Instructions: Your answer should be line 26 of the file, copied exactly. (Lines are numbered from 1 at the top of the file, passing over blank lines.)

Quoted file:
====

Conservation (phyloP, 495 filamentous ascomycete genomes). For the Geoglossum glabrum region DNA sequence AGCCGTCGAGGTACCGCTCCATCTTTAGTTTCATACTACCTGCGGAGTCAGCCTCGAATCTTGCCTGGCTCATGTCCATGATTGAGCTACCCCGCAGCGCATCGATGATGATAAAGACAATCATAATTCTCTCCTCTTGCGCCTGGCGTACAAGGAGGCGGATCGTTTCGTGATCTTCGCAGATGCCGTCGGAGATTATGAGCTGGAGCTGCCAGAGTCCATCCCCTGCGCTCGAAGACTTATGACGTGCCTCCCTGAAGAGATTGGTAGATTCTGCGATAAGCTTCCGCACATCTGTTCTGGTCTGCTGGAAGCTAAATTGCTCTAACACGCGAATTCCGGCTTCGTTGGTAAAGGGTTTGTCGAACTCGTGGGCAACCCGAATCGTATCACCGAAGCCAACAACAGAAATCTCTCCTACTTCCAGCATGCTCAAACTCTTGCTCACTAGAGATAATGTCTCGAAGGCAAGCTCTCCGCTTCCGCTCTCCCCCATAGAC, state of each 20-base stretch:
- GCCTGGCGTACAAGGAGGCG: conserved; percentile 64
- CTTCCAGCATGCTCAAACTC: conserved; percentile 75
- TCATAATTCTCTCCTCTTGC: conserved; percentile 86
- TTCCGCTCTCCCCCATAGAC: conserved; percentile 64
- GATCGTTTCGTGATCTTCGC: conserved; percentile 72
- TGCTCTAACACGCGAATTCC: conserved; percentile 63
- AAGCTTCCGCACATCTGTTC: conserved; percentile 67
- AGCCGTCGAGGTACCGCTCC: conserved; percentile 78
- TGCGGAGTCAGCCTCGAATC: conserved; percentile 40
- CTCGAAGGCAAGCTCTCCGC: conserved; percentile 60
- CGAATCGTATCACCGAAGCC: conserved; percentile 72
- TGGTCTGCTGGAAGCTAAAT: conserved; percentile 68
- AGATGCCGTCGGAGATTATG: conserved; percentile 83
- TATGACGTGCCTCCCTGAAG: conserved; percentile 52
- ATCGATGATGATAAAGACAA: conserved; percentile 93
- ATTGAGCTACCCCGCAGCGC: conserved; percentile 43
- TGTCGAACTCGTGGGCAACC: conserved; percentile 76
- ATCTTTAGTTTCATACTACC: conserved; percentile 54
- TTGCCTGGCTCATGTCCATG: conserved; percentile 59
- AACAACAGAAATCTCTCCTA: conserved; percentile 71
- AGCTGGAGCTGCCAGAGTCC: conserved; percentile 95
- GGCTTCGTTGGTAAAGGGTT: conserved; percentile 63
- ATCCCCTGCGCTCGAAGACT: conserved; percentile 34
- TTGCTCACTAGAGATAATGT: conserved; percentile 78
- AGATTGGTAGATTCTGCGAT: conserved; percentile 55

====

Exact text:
- AGATTGGTAGATTCTGCGAT: conserved; percentile 55